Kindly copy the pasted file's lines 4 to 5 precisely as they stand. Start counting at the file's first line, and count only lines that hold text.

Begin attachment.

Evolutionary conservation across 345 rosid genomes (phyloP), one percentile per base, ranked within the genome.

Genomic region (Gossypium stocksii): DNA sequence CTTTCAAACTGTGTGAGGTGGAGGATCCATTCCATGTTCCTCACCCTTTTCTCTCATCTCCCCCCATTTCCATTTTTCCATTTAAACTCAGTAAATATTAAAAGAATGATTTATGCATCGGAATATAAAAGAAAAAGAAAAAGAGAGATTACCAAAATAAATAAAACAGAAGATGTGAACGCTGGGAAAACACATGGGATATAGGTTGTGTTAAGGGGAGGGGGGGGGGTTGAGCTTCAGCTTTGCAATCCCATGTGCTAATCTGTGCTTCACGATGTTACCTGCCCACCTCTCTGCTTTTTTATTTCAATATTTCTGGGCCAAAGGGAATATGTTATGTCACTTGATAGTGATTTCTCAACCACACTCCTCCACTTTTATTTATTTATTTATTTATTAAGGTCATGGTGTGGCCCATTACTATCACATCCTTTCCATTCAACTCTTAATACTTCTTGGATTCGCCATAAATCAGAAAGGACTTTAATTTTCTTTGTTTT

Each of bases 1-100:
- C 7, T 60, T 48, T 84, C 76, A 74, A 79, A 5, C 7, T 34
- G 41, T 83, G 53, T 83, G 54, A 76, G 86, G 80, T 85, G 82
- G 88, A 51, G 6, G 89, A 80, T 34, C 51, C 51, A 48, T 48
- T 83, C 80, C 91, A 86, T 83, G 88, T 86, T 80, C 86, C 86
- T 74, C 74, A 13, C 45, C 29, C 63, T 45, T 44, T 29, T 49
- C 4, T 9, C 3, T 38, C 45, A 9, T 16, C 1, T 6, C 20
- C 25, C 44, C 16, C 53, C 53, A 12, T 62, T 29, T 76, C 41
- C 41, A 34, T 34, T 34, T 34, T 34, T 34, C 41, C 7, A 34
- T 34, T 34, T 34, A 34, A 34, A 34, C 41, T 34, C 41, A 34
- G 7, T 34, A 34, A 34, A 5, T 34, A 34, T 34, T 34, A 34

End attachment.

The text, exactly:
- C 7, T 60, T 48, T 84, C 76, A 74, A 79, A 5, C 7, T 34
- G 41, T 83, G 53, T 83, G 54, A 76, G 86, G 80, T 85, G 82